I'd imagine that Murray's strong return game will be enough to create enough chances against the American, who has dropped more sets (5) than any of the last eight, and as the odds indicate, it would be a major surprise if Querrey progressed to the semi-finals.
Not before 3pm UK time, the second set of semi-finals commence, from the bottom half of the draw, and I expect that Milos Raonic's clash with Roger Federer will be the more serve-orientated of the two later matches.
Federer expected to edge serve-orientated encounter with Raonic
Federer, in particular, with a projected hold percentage of 95.4%, is unlikely to face much pressure on his serve, and he brings a 9-3 head to head record to the courts today, although I must point out that Raonic has won their last two meetings.
Further giving weight to the expectation that this match will be very much dominated by strong serving is the fact that in the four matches each have played here in the last fortnight, these two (Federer 76.90%, Raonic 76.19%) have the highest service points won of the remaining players, although Federer's saving of break points leaves something to be desired, and Raonic's woeful 22.22% conversion also needs dramatic improvement.
With Federer currently trading at [1.24], my model made this price pretty accurate, and again, there is no pre-match edge.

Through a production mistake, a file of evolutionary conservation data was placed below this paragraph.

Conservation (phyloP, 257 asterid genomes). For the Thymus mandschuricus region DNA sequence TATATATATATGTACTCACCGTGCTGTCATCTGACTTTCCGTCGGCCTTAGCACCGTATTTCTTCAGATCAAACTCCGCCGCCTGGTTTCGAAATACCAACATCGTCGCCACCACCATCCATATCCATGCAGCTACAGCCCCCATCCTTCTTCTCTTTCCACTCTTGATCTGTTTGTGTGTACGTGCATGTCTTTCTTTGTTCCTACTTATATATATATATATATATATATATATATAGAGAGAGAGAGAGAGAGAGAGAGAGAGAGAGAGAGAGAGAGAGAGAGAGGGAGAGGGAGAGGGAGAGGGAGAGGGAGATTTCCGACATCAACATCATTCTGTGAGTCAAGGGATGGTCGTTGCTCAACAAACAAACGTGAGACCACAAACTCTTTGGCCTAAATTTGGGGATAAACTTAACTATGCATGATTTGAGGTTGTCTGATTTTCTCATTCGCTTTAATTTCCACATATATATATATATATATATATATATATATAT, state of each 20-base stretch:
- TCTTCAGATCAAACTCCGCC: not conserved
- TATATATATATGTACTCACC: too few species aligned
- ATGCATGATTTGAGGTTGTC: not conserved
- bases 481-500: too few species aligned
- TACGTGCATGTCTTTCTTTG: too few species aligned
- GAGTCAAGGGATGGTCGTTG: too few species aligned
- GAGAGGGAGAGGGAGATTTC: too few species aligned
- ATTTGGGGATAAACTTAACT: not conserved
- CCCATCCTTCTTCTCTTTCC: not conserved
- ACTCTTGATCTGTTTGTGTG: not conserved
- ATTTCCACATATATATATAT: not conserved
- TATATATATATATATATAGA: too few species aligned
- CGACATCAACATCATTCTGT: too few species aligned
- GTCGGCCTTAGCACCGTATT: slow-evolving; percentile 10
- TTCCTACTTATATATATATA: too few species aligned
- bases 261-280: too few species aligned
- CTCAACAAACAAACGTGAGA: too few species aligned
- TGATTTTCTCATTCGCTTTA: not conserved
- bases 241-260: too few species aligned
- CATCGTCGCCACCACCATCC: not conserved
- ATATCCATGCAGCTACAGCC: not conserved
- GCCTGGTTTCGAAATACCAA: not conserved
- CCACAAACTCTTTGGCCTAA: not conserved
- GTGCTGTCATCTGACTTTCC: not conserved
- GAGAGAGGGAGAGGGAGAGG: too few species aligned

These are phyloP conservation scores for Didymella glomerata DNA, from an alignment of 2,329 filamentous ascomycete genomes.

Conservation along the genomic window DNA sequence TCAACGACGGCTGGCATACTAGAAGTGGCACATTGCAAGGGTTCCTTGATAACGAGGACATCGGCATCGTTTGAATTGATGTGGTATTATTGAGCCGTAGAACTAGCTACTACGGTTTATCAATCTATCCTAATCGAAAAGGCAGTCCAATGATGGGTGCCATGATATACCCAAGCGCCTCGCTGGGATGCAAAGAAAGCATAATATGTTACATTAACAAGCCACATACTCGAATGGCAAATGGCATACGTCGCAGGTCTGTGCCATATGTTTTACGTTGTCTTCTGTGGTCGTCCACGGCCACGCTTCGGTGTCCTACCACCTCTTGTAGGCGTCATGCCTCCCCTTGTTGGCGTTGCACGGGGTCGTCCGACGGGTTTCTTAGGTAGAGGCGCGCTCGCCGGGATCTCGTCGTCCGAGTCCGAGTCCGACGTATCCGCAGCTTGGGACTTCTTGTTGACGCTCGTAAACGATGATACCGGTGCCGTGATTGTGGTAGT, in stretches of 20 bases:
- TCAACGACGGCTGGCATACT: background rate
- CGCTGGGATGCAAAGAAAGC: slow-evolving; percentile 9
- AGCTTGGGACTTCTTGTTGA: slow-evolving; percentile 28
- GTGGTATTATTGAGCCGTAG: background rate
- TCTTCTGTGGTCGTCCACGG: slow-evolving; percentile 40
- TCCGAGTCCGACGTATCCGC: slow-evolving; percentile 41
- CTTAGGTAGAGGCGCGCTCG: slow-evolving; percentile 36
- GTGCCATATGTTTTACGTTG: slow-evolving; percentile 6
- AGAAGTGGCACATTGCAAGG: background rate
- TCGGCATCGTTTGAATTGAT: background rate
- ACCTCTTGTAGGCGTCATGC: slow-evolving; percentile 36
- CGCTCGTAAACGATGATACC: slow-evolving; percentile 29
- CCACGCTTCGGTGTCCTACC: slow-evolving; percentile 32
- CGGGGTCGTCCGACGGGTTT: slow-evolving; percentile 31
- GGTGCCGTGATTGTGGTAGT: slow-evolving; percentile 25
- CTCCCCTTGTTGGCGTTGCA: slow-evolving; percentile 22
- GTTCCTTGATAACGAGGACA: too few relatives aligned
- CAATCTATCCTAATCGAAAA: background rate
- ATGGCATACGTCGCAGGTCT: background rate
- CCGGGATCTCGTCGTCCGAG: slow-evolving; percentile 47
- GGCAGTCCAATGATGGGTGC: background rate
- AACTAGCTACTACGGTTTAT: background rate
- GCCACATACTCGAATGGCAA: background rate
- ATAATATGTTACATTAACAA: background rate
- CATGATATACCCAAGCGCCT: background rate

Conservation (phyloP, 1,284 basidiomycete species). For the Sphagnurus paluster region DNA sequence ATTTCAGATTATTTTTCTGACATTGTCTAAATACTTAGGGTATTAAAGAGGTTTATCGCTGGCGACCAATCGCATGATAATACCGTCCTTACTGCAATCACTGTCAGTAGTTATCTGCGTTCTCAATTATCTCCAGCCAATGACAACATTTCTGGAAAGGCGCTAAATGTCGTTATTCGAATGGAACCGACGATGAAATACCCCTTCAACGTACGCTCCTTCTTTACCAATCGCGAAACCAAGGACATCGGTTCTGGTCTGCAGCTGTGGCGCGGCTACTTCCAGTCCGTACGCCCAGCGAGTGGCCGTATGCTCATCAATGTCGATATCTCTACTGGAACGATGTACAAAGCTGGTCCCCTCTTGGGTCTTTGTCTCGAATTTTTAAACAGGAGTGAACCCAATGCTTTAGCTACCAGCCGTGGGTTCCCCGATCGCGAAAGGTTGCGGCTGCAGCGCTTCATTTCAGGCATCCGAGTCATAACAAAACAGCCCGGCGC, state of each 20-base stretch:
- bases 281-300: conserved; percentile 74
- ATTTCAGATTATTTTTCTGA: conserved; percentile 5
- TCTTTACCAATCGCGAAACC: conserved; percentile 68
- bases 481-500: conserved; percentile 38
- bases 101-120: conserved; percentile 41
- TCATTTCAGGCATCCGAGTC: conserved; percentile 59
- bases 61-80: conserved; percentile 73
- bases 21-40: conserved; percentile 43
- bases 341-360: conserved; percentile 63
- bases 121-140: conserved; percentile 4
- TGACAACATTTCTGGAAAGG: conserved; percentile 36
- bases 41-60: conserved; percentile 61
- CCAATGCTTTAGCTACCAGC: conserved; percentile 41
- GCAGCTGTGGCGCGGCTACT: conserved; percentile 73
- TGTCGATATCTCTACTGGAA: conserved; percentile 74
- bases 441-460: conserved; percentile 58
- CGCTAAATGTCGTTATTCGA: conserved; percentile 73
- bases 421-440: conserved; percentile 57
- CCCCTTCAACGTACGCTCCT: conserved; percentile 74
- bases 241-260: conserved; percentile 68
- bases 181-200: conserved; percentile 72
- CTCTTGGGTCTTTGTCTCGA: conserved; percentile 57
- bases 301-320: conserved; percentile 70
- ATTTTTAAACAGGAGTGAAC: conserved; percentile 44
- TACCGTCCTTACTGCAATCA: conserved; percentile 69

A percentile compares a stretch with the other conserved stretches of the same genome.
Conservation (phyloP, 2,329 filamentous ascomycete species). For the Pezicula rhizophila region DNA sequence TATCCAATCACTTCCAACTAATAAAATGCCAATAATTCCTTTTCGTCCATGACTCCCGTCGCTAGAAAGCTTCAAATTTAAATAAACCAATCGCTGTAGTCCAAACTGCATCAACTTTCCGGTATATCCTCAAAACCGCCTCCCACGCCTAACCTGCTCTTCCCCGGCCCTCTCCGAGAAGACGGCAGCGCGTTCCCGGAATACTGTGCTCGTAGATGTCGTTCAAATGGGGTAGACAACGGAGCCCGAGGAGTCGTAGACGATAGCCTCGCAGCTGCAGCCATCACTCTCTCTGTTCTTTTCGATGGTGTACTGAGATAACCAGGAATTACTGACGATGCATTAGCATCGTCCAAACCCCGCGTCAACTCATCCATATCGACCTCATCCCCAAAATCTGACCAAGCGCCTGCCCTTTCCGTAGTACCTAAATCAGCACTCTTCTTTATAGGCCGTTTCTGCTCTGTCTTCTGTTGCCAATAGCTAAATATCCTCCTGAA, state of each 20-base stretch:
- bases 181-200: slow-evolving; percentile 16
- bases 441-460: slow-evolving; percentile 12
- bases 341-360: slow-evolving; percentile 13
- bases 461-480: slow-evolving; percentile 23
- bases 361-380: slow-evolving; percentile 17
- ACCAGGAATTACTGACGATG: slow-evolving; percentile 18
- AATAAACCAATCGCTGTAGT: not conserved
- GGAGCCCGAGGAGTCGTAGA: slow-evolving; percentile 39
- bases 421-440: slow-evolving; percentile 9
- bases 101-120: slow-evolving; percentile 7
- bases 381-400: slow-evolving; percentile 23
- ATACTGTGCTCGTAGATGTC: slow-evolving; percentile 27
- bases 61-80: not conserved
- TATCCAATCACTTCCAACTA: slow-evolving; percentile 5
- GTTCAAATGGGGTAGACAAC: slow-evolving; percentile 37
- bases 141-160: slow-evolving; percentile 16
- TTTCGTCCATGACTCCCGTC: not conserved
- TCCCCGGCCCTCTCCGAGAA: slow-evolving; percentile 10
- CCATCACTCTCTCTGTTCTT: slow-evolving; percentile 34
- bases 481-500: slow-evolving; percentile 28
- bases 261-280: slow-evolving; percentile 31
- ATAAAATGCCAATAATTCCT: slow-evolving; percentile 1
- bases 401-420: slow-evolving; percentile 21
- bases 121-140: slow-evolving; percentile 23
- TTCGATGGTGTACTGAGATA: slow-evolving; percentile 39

Berdych with a woeful head to head record against Djokovic
However, there is a trading angle that I would like to discuss in the remaining quarter-final, between Novak Djokovic and Tomas Berdych.
First of all, though, I need to mention the elephant in the room - the head to head record - which Djokovic leads 25-2. Berdych is frequently accused of being beaten even before he walks on court against Djokovic and other elite opponents, and if you believe this, the current line of [1.27] about the Serb should be considered. Despite this, my model, despite making this a few ticks on the generous side, didn't make it enough value to warrant any pre-match interest.
It may be of interest to readers that Djokovic has the best stats at Wimbledon 2017 of all the players left in the draw. Along with Cilic and Federer, he is yet to drop a set, and he also has the highest game win percentage (67.37%) - a figure over 4% greater than any rival. Not only this, Djokovic has the highest tournament combined serve and return points won percentage (118.62%) and is also running bad on break points, being -7.66% below expectation in these key spots.
For anyone supporting Berdych, these numbers all look ominous, and any faith in the Czech surely has to surround Djokovic's slight shoulder injury, which he claims is manageable.
Berdych fits the vulnerable front-runner profile
With Berdych having a low projected hold percentage (77.8%) and Djokovic the best on tour, with numbers in excess of 60%, at recovering break deficits, as well as the mental strain that Berdych takes into these types of match-ups, the obvious trading entry point would be to oppose Berdych in-play if he trades considerably lower than the starting prices.
My preferred entry points which fit this criteria would be to lay Berdych in-play if he leads by either a set and break, 2-0 and a break, 2-1 and a break, or if he's serving for the match when leading by a single break.
Follow Dan on Twitter @TennisRatings